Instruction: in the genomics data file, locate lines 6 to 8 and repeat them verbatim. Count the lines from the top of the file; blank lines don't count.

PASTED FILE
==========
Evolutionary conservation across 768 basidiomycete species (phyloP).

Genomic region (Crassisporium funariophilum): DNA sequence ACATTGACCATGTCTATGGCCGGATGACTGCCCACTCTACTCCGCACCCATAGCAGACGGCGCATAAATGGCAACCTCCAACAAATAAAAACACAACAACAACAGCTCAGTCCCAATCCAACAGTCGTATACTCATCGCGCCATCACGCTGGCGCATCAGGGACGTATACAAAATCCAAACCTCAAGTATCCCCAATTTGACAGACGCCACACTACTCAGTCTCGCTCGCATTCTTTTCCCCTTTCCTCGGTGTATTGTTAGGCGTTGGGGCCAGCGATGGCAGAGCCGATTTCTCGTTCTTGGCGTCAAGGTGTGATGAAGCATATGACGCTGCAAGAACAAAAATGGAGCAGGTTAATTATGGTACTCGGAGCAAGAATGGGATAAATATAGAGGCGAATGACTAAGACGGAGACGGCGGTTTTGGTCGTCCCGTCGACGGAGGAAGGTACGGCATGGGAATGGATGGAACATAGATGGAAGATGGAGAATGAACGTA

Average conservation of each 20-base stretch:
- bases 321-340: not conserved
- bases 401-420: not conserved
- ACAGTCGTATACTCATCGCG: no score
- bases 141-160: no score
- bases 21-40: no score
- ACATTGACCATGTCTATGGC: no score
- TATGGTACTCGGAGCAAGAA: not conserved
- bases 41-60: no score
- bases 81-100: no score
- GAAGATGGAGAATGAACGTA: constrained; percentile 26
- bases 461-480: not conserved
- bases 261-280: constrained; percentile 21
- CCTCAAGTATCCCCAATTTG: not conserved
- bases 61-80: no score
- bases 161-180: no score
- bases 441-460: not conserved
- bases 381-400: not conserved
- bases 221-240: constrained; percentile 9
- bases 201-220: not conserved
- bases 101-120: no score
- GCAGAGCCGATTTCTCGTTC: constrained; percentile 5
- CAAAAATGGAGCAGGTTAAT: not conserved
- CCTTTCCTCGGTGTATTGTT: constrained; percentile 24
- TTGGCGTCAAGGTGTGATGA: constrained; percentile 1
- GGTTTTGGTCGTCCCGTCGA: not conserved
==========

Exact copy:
- ACAGTCGTATACTCATCGCG: no score
- bases 141-160: no score
- bases 21-40: no score